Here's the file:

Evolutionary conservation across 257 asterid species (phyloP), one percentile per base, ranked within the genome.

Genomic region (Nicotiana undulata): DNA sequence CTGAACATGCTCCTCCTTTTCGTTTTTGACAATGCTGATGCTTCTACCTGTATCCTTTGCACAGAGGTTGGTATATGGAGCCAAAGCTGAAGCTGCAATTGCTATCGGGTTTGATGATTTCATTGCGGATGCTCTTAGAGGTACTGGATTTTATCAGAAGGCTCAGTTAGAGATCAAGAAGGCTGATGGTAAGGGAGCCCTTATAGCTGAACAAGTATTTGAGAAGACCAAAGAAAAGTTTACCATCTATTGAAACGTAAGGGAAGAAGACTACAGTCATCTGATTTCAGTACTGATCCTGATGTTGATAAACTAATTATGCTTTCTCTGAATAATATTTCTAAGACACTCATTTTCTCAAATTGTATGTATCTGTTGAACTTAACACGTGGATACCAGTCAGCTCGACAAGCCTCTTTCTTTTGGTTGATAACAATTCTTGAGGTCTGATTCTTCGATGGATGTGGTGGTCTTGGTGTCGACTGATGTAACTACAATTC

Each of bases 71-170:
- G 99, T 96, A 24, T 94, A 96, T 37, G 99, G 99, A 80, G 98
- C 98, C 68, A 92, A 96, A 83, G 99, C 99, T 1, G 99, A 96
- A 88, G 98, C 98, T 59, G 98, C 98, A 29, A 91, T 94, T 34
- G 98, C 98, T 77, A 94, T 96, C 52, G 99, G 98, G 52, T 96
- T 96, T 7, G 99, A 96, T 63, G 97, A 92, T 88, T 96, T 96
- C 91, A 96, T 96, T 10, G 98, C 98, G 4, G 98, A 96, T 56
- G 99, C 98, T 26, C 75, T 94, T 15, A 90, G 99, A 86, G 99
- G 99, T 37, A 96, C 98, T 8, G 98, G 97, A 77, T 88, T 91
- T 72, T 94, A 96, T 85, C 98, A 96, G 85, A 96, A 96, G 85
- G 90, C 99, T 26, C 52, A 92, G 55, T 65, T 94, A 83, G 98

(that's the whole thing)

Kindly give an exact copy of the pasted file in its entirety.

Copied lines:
Evolutionary conservation across 257 asterid species (phyloP), one percentile per base, ranked within the genome.

Genomic region (Nicotiana undulata): DNA sequence CTGAACATGCTCCTCCTTTTCGTTTTTGACAATGCTGATGCTTCTACCTGTATCCTTTGCACAGAGGTTGGTATATGGAGCCAAAGCTGAAGCTGCAATTGCTATCGGGTTTGATGATTTCATTGCGGATGCTCTTAGAGGTACTGGATTTTATCAGAAGGCTCAGTTAGAGATCAAGAAGGCTGATGGTAAGGGAGCCCTTATAGCTGAACAAGTATTTGAGAAGACCAAAGAAAAGTTTACCATCTATTGAAACGTAAGGGAAGAAGACTACAGTCATCTGATTTCAGTACTGATCCTGATGTTGATAAACTAATTATGCTTTCTCTGAATAATATTTCTAAGACACTCATTTTCTCAAATTGTATGTATCTGTTGAACTTAACACGTGGATACCAGTCAGCTCGACAAGCCTCTTTCTTTTGGTTGATAACAATTCTTGAGGTCTGATTCTTCGATGGATGTGGTGGTCTTGGTGTCGACTGATGTAACTACAATTC

Each of bases 71-170:
- G 99, T 96, A 24, T 94, A 96, T 37, G 99, G 99, A 80, G 98
- C 98, C 68, A 92, A 96, A 83, G 99, C 99, T 1, G 99, A 96
- A 88, G 98, C 98, T 59, G 98, C 98, A 29, A 91, T 94, T 34
- G 98, C 98, T 77, A 94, T 96, C 52, G 99, G 98, G 52, T 96
- T 96, T 7, G 99, A 96, T 63, G 97, A 92, T 88, T 96, T 96
- C 91, A 96, T 96, T 10, G 98, C 98, G 4, G 98, A 96, T 56
- G 99, C 98, T 26, C 75, T 94, T 15, A 90, G 99, A 86, G 99
- G 99, T 37, A 96, C 98, T 8, G 98, G 97, A 77, T 88, T 91
- T 72, T 94, A 96, T 85, C 98, A 96, G 85, A 96, A 96, G 85
- G 90, C 99, T 26, C 52, A 92, G 55, T 65, T 94, A 83, G 98